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Intelligent Vehicle Accident Mitigation Collaboration System

IP.com Disclosure Number: IPCOM000246609D
Publication Date: 2016-Jun-20
Document File: 2 page(s) / 79K

Publishing Venue

The IP.com Prior Art Database

Abstract

Disclosed are a method and system use predictive data analytics and cognitive analysis based on driver history and profile to mitigate accident risk.

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This is the abbreviated version, containing approximately 52% of the total text.

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Intelligent Vehicle Accident Mitigation Collaboration System

Automobile manufacturers include safety related features such as air bags, anti-lock brake systems (ABS), stability control, inattentiveness detection, etc. However, current safety features provide limited capability to drivers, particularly inexperienced drivers, to mitigate risk prior to entering a situation in which an accident might occur.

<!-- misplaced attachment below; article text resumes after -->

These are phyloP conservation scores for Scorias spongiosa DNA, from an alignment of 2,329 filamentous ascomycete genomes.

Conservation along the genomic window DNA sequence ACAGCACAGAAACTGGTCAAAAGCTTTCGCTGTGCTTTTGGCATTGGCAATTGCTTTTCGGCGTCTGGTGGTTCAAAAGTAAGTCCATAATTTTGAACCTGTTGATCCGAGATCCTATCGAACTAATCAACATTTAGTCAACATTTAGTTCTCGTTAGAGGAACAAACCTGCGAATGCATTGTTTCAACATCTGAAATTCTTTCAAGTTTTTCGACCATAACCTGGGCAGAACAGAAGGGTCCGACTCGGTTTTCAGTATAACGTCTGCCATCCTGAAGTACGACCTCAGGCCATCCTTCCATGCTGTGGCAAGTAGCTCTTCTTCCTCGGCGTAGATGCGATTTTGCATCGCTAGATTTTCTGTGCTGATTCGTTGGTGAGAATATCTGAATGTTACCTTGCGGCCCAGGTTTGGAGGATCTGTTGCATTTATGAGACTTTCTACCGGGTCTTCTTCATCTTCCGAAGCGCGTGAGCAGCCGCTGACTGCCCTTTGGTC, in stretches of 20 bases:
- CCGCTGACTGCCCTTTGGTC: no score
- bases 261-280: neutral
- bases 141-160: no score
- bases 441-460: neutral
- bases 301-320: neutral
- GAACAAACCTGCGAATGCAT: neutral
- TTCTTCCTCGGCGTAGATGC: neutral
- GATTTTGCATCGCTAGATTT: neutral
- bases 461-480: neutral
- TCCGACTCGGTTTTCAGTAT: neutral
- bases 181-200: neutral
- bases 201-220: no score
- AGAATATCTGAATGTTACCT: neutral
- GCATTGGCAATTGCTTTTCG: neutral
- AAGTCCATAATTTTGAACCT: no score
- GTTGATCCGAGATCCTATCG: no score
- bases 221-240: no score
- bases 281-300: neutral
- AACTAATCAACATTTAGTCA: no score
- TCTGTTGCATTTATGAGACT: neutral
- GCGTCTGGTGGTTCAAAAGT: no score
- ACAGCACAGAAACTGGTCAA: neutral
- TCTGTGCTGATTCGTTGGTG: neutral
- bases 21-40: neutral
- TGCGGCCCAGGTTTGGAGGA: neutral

The novel contribution is an Intelligent Vehicle Accident Mitigation Collaboration System. This method and system use predictive data analytics and cognitive analysis based on driver history and profile to mitigate accident risk. The system mitigates driving risks prior to the driver entering a situation in which an accident might occur.

This system provides risk mitigation techniques to drivers in real time, in context, so drivers, particularly the inexperienced drivers, can actively mitigate risk to prevent accidents. That is, this system is not about providing a mechanism for auto-braking or steering, or tensioning seatbelts based on imminent collision detection. It is also not a passive system, nor is it about identifying transient road issues that are already provided by global positioning systems (GPS) or other systems. This system helps the driver actively avoid risks and gradually increase exposure to driving difficulty, thus reducing the chance of accidents.

Following are the components and process for implementing the Intelligent Vehicle

Accident Mitigation Collaboration System:


1. Capture driver experiences

A. For specific situations (e.g., highway, rotaries, city traffic, heavy traffic, rain, snow, etc.)

B. With the type of vehicle (e.g., motorcycle, size of car, type of truck, etc.); this may require manual input


C. Time driving the current vehicle


D. Tendencies/habits (e.g., quick stops, hard acceleration, changing lanes

without signaling, etc.)

    E. Time spent driving in specific areas
2. Capture driver profile info that may influence route preference (e.g., age, work

commuter, vacationer, re...